Many applications involve the digital synthesis of three-phase sinusoidal waveforms, such as ac-motor drives, active power filters, and grid-voltage synchronizers, that use a microcontroller or a DSP for digital control. You can perform this synthesis by using conventional analog techniques (Reference 1) or DDS (direct digital synthesis). Digital techniques provide higher stability and the ability to incorporate frequency, phase, and amplitude adjustments. For applications requiring 16-bit or higher-resolution, three-phase-signal synthesis, DDS involves the use of a microprocessor or a DSP to interface multiple DACs. This approach uses not only a lot of devices, but also supporting components and board space. Although one device can have multiple-output serial-controlled DACs with four, eight, 32, or more channels, the DACs provide few bits at the expense of the number of channels. Hence, using multiple-output DACs is an unappealing approach.
Alternatively, you can use shift registers or switched-capacitor filters, but this approach also involves a high parts count, and the lack of phase and amplitude adjustment makes this method inappropriate for high-resolution DDS (Reference 2). In contrast, stereo DACs are readily available. Their widespread use has produced low-cost, high-quality components. For example, the NXP UDA1330ATS has an I2S-serial data-format interface; word lengths of 16, 18, and 20 bits; and sampling frequencies of 8 to 55 kHz. These features make the DACs attractive for three-phase DDS with few components.
This Design Idea implements DDS techniques using an ARM microcontroller, IC1; one stereo-DAC, IC2; and one op amp, IC3 (Figure 1). The ARM AT91SAM7X256 code in Listing 1 generates a table containing the cosine function of the desired resolution and length. The table produces cos(α + 2/3π) and cos(α – 2/3π). The ARM microcontroller sends the data using I2S-serial format by using interrupts attaching the ISR (interrupt-service routine) whenever the output buffer is empty. Listing 2 shows how to achieve an ISR to send the data. IC2 provides voltage outputs VA and VB, which are two of the three signals for a maximum amplitude of 5 V p-p, but with an offset of 2.5 V. You can derive the third channel as a function of the other channels. You can easily implement this operation using a single inverting, summing op amp, IC3, and the 2.5 V DAC reference for canceling the offset. In this case, RF = RA = RB = 10 kΩ for obtaining unity gain, and you could add a potentiometer in the inverting pin for an exact offset cancellation if the resistors don’t match exactly.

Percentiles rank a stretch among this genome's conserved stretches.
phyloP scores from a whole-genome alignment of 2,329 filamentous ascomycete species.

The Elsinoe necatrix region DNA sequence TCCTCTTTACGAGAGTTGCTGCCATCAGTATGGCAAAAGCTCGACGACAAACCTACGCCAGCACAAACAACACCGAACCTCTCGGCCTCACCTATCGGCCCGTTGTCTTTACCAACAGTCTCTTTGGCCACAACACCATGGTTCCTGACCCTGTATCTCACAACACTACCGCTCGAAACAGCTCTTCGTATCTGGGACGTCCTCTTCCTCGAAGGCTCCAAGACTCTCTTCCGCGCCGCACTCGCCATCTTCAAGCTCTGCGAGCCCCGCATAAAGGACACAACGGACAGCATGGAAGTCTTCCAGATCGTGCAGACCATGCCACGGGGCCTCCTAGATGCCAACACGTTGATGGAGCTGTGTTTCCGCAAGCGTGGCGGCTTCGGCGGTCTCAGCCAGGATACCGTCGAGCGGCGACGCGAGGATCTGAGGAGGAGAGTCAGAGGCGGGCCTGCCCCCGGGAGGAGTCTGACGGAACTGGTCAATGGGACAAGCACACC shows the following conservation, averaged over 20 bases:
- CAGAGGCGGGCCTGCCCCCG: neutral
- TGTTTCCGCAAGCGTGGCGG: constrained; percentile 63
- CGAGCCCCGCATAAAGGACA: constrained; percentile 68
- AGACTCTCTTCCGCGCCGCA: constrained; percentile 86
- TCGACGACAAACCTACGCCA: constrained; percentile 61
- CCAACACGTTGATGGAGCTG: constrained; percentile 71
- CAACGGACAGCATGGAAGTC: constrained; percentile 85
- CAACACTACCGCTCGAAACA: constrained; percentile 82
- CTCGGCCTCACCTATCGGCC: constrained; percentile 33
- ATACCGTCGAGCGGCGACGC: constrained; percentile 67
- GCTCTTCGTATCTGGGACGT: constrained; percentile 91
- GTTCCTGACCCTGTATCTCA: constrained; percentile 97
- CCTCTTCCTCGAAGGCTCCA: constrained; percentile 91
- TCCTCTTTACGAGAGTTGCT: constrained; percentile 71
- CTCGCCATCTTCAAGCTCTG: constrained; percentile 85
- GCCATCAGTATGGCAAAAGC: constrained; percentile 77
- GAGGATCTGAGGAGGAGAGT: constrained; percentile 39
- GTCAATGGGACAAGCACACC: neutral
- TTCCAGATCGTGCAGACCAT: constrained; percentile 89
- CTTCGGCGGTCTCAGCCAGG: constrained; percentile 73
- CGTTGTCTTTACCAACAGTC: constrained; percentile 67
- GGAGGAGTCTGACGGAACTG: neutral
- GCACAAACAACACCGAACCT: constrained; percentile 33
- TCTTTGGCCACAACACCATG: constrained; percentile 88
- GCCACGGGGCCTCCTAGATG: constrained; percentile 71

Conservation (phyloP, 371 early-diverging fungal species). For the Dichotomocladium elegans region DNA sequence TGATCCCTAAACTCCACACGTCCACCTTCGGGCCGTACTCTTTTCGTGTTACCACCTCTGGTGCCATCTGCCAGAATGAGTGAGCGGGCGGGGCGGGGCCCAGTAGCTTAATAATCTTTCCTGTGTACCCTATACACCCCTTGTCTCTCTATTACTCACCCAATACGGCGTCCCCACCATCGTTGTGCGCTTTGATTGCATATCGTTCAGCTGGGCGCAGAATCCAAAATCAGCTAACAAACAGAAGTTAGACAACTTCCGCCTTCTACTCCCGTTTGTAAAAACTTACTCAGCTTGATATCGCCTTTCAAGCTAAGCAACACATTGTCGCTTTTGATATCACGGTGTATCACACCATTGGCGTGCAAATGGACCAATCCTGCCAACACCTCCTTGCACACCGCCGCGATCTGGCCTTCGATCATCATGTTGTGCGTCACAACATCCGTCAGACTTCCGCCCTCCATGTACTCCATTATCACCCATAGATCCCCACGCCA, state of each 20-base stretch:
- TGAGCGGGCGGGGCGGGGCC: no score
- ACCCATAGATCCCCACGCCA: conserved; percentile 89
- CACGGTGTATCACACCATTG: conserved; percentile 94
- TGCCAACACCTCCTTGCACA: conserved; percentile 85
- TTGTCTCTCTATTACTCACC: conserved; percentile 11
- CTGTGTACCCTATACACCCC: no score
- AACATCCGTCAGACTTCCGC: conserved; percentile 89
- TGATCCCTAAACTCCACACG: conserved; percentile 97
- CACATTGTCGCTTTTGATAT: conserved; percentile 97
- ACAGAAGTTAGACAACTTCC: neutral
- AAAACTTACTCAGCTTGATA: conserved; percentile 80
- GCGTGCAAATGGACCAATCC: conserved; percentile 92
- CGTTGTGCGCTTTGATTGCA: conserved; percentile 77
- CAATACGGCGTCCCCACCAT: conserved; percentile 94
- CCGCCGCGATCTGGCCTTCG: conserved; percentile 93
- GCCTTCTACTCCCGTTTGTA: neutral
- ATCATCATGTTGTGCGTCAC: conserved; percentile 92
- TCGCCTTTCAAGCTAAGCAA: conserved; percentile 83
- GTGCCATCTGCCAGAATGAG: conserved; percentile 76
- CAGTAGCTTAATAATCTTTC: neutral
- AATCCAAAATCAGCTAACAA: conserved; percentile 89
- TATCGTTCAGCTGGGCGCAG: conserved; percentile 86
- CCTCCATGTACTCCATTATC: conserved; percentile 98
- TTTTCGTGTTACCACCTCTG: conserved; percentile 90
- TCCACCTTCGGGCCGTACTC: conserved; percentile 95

Figure 2 shows the synthesis of the three-phase waveforms. A design tip to have in mind is that, due to the use of the I2S interface, the outputs have an inherent phase delay. You can neglect this delay, of exactly 1/fs, for audio applications, but it could matter in power systems. The straightforward approach to this delay is to synthesize the second channel with a negative phase delay that compensates the inherent delay. Figure 2 shows no phase delay between the output channels, except the 120° relative phase between them. Because only 120° relative phase difference is necessary, signals other than pure sinusoidal can be output. Moreover, active power filters can benefit from a high-order-harmonics, three-face reference signal.
|Figure 2.||Traces 1 and 2 show the voltage outputs from the DAC. Trace 4 is the
third channel that an inverting, summing op amp provides.
- Dutcher, Al, “Inverters form three-phase VCO.”
- Perez-Lobato, Eduardo, “Three-phase sinusoidal-waveform generator uses PLD.”